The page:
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Sonnet #43 (How Do I Love Thee?). Elizabeth Barrett Browning Taken from the Sonnets From the Portuguese. Elizabeth Barrett Browning. 1806-1861 Married Robert Browning Famous English Poet “My Last Duchess” Highly influenced by the English Romantic Poets. English Romantic Period.

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Sonnet #43(How Do I Love Thee?)

Elizabeth Barrett Browning

Taken from the

Sonnets From the Portuguese

Geschke/English IV AP Browning's Sonnet #43


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Elizabeth Barrett Browning

  • 1806-1861

  • Married Robert Browning

    • Famous English Poet

    • “My Last Duchess”

  • Highly influenced by the English Romantic Poets

Geschke/English IV AP Browning's Sonnet #43


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English Romantic Period

  • 1798-1832

Geschke/English IV AP Browning's Sonnet #43


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William Wordsworth

  • 1770-1850

  • “Lines Composed a Few Miles Above Tintern Abbey”

Geschke/English IV AP Browning's Sonnet #43


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Samuel Taylor Coleridge

  • 1772-1834

  • The Rime of the Ancient Mariner

Geschke/English IV AP Browning's Sonnet #43


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Lord Byron

  • 1788-1824

  • “She Walks in Beauty Like the Night”

Geschke/English IV AP Browning's Sonnet #43


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Percy Bysshe Shelley

  • 1792-1822

  • “Ode to the West Wind”

Geschke/English IV AP Browning's Sonnet #43


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John Keats

  • 1795-1821

  • “When I Have Fears That I May Cease To Be”

Geschke/English IV AP Browning's Sonnet #43


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Characteristics of the Romantic Period

  • Contrast those of the eighteenth century

    • Stressed reason and judgment

      • Romantic writers emphasized imagination and emotion

    • Concerned with the general or universal in experience

      • Romantic writers were concerned with the particular

Geschke/English IV AP Browning's Sonnet #43


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Characteristics of the Romantic Period

  • Asserted the values of society as a whole

    • Romantic writers championed the value of the individual human being

  • Sought to follow and to substantiate authority and the rules derived from authority

    • Romantic writers strove for freedom

Geschke/English IV AP Browning's Sonnet #43


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Characteristics of the Romantic Period

  • Primary inspiration came from classical Greek and Roman authors

    • Romantic writers took a revitalized interest in medieval subjects and settings

Geschke/English IV AP Browning's Sonnet #43


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Rhetorical Structure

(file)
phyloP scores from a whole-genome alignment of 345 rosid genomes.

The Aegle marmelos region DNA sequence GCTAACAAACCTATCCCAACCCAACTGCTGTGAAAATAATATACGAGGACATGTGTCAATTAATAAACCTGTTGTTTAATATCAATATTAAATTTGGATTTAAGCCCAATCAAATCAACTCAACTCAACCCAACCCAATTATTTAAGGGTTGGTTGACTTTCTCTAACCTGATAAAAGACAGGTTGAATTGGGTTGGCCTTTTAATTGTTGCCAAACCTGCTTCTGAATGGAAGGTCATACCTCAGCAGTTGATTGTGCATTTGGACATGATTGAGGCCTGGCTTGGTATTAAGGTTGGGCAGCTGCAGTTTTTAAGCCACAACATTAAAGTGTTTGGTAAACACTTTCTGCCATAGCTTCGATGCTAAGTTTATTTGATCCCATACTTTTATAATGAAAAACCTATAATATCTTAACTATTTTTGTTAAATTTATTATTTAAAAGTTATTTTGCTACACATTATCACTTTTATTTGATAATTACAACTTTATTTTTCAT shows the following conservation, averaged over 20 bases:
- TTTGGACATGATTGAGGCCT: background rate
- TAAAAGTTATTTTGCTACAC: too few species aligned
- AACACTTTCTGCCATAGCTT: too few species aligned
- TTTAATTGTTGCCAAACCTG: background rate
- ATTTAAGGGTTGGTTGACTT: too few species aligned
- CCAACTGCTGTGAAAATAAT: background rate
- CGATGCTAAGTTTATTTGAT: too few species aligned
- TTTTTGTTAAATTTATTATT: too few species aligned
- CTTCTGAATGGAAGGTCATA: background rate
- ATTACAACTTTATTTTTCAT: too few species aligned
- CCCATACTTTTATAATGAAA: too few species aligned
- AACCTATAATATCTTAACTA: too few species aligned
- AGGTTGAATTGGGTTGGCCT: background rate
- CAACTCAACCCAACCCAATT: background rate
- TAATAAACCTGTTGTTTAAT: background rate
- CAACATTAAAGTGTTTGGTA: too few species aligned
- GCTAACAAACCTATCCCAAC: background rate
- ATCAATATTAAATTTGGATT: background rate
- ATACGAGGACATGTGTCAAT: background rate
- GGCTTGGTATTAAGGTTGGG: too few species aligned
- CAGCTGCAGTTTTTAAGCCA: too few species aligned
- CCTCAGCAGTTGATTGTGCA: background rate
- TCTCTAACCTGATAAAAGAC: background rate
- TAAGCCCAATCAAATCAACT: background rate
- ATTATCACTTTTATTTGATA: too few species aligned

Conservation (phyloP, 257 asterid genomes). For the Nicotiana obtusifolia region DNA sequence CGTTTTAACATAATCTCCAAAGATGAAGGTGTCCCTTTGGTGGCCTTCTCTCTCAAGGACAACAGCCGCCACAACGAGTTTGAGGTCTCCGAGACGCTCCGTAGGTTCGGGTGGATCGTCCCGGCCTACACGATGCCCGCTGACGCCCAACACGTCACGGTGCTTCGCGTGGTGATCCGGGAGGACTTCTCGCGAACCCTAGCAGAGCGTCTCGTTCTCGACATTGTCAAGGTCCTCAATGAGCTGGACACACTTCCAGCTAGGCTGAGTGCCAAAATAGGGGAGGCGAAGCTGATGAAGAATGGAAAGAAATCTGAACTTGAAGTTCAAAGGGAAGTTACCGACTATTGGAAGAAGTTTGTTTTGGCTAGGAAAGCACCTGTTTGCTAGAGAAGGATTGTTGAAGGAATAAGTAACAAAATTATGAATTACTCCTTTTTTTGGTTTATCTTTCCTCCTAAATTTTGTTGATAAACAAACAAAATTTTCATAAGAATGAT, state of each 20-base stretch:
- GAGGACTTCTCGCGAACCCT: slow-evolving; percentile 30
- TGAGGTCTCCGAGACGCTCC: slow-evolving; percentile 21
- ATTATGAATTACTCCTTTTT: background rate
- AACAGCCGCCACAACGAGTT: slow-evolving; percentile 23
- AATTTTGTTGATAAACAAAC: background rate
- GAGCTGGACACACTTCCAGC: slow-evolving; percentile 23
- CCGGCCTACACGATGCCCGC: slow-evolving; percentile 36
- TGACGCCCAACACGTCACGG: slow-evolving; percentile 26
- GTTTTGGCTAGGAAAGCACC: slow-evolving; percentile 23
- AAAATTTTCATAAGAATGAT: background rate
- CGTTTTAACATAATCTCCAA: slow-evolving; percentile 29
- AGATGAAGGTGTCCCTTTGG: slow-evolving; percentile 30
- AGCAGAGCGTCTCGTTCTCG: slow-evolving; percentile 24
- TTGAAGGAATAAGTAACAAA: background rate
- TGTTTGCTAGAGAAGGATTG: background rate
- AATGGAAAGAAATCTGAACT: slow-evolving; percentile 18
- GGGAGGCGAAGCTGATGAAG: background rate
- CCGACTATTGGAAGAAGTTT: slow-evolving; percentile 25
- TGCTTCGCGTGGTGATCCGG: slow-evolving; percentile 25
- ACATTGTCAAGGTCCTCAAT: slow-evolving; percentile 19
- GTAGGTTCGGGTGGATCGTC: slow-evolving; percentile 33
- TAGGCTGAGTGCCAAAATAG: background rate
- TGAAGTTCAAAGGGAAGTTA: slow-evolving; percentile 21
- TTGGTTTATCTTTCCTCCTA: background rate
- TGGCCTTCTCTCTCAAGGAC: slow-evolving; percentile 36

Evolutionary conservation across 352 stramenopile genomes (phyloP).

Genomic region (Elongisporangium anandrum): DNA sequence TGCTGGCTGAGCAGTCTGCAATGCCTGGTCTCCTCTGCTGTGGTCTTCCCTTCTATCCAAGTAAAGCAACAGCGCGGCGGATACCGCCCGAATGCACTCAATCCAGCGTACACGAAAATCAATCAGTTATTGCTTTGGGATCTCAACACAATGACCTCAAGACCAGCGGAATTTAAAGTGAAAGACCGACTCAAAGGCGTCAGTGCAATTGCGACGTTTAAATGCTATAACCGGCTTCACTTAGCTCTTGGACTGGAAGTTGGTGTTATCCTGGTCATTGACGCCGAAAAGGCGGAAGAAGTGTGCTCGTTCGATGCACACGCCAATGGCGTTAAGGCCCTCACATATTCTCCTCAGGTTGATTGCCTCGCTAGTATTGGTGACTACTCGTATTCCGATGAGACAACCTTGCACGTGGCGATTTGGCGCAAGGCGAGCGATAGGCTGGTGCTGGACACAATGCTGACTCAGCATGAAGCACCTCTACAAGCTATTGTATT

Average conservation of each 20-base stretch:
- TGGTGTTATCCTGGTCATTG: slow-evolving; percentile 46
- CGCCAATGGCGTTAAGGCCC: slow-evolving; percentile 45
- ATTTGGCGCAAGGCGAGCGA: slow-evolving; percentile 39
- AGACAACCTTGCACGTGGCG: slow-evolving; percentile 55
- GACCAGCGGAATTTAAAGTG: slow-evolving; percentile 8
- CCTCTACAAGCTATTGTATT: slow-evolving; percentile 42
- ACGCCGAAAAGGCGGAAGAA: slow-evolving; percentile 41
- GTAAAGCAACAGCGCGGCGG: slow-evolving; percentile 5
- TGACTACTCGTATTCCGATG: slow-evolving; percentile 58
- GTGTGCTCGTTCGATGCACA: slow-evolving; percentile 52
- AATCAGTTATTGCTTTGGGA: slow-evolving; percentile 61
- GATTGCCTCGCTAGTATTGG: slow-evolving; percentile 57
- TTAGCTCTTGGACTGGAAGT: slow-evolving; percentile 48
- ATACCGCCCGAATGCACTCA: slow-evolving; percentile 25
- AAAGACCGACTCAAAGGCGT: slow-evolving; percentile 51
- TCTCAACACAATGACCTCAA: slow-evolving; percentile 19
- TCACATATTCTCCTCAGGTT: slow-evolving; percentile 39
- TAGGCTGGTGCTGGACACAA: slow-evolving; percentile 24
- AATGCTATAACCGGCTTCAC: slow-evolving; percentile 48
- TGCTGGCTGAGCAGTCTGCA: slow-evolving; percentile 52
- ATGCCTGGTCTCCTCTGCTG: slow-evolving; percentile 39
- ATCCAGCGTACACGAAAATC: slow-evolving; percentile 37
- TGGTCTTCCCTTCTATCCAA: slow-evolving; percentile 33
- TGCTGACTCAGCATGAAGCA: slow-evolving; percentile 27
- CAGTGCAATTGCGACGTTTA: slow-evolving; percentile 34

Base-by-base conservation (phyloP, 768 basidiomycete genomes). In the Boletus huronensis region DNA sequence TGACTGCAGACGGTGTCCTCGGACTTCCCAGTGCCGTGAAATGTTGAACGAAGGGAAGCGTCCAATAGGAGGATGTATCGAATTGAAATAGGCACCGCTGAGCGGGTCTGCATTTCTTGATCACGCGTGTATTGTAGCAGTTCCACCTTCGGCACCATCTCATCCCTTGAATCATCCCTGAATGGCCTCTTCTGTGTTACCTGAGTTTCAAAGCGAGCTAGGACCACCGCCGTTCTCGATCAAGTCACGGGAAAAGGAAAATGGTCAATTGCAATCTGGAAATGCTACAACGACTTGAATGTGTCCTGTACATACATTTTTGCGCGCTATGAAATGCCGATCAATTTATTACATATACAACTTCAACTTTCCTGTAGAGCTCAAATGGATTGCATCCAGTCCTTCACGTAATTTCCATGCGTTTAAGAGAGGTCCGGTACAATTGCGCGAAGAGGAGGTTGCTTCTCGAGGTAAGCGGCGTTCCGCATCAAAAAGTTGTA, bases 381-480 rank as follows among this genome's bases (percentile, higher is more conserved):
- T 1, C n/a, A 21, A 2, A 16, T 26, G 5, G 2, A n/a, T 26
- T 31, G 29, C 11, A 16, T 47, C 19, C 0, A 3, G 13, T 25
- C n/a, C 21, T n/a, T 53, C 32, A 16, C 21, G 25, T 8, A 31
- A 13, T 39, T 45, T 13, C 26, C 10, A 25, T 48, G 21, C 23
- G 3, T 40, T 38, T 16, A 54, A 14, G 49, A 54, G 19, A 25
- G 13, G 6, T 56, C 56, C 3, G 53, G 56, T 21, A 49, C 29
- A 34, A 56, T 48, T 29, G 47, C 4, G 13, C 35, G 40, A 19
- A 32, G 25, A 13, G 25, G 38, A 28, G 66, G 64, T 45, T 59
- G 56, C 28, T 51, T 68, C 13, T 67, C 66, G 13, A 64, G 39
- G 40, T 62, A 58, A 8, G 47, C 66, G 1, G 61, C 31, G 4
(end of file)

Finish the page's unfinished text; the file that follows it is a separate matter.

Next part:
• Question—Answer

Geschke/English IV AP Browning's Sonnet #43


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Question

  • “How do I love thee?” (1)

Geschke/English IV AP Browning's Sonnet #43


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Answer

  • “Let me count the ways.” (1)

  • The speaker identifies 8 ways to express love

    • Focuses on the evolution of faith

    • Focuses on the evolution of maturity

      • The speaker recognizes that life and love will be good and bad

Geschke/English IV AP Browning's Sonnet #43


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Answer 1

  • I love thee to the depth and breadth and height My soul can reach, when feeling out of sight For the ends of Being and ideal Grace.

Geschke/English IV AP Browning's Sonnet #43


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Answer 2

  • I love thee to the level of everyday's Most quiet need, by sun and candle-light.

Geschke/English IV AP Browning's Sonnet #43


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Answer 3

  • I love thee freely, as men strive for Right;

Geschke/English IV AP Browning's Sonnet #43


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Answer 4

  • I love thee purely, as they turn from Praise

Geschke/English IV AP Browning's Sonnet #43


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Answer 5

  • I love thee with the passion put to use In my old griefs, and with my childhood's faith.

Geschke/English IV AP Browning's Sonnet #43


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Answer 6

  • I love thee with a love I seemed to lose With my lost saints!---

Geschke/English IV AP Browning's Sonnet #43


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Answer 7

  • I love thee with the breath, Smiles, tears, of all my life!---

Geschke/English IV AP Browning's Sonnet #43


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Answer 8

  • and, if God choose, I shall but love thee better after death

Geschke/English IV AP Browning's Sonnet #43


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Most SignificantLiterary Devices

  • Anaphora

  • Paradox

Geschke/English IV AP Browning's Sonnet #43


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Anaphora

  • Deliberate Repetition

  • Purpose

    • Helps to establish tone regarding love

    • The speaker loves in virtually every way possible

Geschke/English IV AP Browning's Sonnet #43


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Paradox

  • Paradoxical answers to the question “How do I love thee?”

    • Love is divine and everyday

    • Love is childlike and mature

    • Love has tears and joy

    • Love exists through life and continues after death

Geschke/English IV AP Browning's Sonnet #43


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